Zim schools encouraged to start green clubs

Schools in Zimbabwe have been encouraged to set up environmental clubs, to capacitate learners with knowledge and create awareness on upholding Environmental Children’s Rights. 

The discussion was held on day two of the five-day ZITF Scholastica Expo 2024. The session, titled, “The Green Revolution: Nurturing Young Eco Entrepreneurs” was facilitated by Terre Des Hommes, an organisation that advocates for children’s rights worldwide, and the Zimbabwe Environmental Law Association (ZELA). 

In an interview with CITE, Obert Bore, ZELA Project Officer, explained the importance of teaching children about their environmental rights, stating that they are the most vulnerable group when it comes to the impact of climate change. 

“Climate change has more impact on children than anyone else because of their physical make-up, yet they do not contribute much to the phenomenon. We come from that perspective where we want children to be aware of how they are impacted by climate change,” Bore said. 

“We use what we call the environmental approach to create awareness of their environment and the extractive industry and climate change impacts on the enjoyment of Environmental Children’s Rights. These include the rights to education, food, water, and sanitation among others.” 

Bore said their entry point at schools is raising awareness and capacity building for children to understand environmental issues.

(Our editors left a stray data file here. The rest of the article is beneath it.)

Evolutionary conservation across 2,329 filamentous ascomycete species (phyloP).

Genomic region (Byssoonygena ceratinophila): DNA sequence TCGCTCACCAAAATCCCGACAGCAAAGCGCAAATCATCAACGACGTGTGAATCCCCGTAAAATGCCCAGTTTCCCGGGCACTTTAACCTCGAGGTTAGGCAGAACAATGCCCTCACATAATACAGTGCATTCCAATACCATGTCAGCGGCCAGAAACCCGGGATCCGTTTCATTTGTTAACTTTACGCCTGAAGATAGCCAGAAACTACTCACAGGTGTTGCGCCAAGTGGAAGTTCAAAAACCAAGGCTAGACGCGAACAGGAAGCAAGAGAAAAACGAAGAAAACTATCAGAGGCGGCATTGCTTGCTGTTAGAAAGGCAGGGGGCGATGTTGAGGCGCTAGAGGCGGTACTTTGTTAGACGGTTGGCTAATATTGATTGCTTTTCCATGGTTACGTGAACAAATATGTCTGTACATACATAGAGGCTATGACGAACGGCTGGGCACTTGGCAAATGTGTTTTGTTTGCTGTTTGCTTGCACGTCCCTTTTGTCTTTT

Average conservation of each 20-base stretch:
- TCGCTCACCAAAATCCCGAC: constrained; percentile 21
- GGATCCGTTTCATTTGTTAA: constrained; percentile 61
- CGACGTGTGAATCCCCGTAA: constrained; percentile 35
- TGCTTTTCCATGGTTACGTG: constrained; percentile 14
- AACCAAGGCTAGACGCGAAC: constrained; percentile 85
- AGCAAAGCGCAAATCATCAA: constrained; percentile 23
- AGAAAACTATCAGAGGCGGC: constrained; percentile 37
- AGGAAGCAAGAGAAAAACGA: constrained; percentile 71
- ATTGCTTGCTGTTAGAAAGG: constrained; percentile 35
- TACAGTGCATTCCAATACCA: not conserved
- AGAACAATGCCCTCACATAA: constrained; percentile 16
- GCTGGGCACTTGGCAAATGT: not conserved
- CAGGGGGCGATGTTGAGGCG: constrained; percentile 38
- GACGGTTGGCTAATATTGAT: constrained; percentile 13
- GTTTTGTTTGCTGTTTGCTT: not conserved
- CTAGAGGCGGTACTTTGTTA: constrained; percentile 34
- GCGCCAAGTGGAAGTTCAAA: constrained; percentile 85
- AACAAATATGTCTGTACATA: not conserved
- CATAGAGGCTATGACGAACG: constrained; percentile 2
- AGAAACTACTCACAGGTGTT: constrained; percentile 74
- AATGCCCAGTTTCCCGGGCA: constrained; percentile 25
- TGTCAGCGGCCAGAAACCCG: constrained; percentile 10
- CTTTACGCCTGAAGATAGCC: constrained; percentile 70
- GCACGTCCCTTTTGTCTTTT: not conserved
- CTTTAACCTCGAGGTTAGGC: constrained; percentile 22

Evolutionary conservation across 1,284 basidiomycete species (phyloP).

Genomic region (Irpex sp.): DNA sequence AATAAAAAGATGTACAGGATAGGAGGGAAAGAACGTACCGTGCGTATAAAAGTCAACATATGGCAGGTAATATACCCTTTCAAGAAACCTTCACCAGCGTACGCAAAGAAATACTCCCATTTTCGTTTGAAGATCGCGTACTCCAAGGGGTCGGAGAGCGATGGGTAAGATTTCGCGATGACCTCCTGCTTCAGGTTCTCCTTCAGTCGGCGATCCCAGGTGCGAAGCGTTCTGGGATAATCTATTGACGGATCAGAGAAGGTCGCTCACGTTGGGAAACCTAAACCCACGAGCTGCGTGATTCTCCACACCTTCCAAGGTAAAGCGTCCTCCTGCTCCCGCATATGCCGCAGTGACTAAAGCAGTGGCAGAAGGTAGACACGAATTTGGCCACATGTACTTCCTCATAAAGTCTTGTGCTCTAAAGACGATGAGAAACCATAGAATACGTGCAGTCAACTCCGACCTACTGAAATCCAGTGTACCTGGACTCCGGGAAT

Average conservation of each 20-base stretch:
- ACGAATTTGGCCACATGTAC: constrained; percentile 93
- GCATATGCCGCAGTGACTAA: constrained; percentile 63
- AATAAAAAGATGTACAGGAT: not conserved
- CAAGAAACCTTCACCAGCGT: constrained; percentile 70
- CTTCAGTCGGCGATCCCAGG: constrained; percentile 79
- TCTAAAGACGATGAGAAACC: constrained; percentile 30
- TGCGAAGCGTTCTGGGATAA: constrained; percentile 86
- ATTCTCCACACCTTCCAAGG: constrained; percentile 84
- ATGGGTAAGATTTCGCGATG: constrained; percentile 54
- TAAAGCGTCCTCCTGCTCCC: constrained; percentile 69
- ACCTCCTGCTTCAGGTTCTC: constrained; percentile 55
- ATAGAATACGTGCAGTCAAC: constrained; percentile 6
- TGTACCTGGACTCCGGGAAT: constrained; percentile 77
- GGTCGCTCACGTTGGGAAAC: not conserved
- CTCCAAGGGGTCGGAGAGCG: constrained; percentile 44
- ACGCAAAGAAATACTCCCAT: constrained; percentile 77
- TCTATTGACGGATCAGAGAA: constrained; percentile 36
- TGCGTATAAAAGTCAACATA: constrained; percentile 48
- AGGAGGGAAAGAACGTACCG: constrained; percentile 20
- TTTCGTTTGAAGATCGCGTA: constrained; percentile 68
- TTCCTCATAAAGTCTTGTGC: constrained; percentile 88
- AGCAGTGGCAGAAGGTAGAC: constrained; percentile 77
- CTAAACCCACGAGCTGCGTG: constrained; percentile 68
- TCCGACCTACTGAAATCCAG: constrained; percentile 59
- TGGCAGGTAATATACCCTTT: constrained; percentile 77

“Schools are encouraged to establish environmental clubs. As an organisation, we recognise the education system, which acknowledges that children should be taught all these things. It is already being taught under the current curriculum. We help the government program by capacitating the children through environmental clubs,” Bore said. 

“These clubs are an entry point for sustainability to ensure that after the implementation, the clubs can run independently of us. Through these clubs, children can independently choose the programs that they want to embark on, and how they want to contribute to their community in terms of food, livelihood projects etc.” 

MAPS Environment and Climate Action Programme Coordinator for TDH Germany, Africa Office, Sithandweyinkosi Nkomo, said they are capacitating children to have a voice when it comes to advocating for their environmental rights.  

“TDH is a funding partner on this project. In our quest to uphold the rights of the children, we have a strategic goal that we call “Young Environmental Voices.” The gist of it is that children have a voice when it comes to their environmental rights. We acknowledge that in as much as they are not directly contributing to climate change and environmental degradation, their rights are being violated. We thus want to give them a voice to speak out against the violation of their rights in their communities. If they are educated, then they can implement what they learn. A child who is trained on climate-smart agriculture at a school garden can cascade that knowledge to their homes and communities,” Nkomo said. 

“We aim to give children a voice but we will not do this operating in a vacuum, it’s based on regional and international treaties such as the Nairobi declaration where they proffered solutions to environmental issues that can be addressed. We are basing this on multi-actor partnerships, where we engage all stakeholders that have a role to play. These include EMA, councillors, RDCs, ministries, NGOs and CSOs.” 

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